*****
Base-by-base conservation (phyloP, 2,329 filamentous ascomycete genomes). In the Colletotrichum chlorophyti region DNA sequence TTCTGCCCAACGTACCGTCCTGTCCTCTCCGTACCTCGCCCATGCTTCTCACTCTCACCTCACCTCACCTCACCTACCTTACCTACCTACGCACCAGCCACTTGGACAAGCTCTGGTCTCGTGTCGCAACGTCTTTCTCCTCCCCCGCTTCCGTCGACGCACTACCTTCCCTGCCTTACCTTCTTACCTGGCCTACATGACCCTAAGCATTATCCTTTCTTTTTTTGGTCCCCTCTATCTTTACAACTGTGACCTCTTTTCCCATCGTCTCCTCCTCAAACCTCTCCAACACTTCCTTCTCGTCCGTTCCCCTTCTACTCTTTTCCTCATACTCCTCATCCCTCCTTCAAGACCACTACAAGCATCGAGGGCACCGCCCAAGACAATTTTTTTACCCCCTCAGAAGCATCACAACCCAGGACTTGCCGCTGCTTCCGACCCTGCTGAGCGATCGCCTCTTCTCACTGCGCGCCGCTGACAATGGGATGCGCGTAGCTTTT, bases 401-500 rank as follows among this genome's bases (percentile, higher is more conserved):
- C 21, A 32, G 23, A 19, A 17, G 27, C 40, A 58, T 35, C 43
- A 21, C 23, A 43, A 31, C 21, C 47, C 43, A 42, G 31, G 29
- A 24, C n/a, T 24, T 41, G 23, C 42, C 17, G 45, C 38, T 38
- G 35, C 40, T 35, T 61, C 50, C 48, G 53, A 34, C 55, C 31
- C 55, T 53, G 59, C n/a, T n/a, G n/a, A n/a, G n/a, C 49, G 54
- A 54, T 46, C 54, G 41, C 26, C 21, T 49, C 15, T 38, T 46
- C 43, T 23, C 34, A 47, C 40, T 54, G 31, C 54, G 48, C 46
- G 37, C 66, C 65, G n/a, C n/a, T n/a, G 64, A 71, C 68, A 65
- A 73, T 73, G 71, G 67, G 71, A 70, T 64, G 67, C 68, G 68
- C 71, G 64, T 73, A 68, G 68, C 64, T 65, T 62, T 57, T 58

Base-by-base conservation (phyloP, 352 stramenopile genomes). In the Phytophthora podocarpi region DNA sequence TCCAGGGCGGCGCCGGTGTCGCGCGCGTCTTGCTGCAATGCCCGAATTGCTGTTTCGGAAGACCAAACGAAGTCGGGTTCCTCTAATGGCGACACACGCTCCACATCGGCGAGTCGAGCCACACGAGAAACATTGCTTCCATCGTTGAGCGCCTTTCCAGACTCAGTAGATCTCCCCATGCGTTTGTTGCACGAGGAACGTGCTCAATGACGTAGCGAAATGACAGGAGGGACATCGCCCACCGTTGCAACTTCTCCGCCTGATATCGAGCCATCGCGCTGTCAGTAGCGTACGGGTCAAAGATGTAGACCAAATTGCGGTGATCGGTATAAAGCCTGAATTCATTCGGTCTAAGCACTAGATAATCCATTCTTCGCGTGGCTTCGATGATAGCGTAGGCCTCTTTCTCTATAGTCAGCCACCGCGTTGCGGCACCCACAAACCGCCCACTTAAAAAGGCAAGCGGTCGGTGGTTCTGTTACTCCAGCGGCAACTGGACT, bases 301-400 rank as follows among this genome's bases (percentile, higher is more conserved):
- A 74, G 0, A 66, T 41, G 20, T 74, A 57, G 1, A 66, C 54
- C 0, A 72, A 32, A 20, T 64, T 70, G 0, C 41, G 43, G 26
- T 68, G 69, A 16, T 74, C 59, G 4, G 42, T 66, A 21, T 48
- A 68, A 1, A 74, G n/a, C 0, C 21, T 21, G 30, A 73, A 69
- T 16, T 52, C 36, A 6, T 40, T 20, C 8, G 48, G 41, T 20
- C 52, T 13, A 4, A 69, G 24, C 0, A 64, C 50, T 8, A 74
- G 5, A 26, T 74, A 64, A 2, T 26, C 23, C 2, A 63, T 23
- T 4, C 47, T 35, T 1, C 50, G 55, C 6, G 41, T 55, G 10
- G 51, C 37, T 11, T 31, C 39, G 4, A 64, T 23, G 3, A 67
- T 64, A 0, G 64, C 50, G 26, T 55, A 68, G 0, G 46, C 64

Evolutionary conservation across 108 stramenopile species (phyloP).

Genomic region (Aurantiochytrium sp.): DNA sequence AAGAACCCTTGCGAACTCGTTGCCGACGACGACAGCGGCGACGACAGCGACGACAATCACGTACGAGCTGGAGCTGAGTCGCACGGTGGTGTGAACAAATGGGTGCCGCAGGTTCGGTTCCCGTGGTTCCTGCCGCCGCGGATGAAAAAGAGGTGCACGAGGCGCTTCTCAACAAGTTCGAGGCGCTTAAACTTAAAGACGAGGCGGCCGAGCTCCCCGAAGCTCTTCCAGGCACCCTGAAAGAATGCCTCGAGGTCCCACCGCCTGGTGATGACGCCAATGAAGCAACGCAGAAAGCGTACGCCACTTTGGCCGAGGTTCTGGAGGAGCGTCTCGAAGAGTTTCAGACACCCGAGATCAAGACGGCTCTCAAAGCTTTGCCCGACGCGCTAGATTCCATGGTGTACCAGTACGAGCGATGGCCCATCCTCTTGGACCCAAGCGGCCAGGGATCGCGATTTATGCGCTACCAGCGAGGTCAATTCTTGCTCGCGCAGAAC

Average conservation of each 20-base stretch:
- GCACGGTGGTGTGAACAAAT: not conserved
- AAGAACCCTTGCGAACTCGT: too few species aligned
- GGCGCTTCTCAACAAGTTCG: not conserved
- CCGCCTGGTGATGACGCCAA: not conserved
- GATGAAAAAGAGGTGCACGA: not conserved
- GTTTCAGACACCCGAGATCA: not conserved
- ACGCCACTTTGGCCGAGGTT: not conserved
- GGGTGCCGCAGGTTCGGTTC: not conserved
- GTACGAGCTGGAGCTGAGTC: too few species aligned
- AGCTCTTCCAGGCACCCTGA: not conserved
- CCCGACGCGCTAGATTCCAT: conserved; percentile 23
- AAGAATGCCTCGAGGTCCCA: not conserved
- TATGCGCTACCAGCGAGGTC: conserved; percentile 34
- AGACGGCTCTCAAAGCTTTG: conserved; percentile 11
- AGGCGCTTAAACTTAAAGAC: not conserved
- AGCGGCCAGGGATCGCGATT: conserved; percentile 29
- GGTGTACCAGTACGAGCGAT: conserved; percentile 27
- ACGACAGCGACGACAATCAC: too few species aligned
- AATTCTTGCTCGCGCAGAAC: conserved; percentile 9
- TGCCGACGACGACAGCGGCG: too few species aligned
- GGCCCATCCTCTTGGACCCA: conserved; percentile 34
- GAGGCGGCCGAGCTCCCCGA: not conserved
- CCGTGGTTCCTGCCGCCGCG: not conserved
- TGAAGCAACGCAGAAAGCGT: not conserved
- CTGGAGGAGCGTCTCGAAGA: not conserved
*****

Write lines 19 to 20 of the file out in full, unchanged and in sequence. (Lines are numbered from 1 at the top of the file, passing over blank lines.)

- G 5, A 26, T 74, A 64, A 2, T 26, C 23, C 2, A 63, T 23
- T 4, C 47, T 35, T 1, C 50, G 55, C 6, G 41, T 55, G 10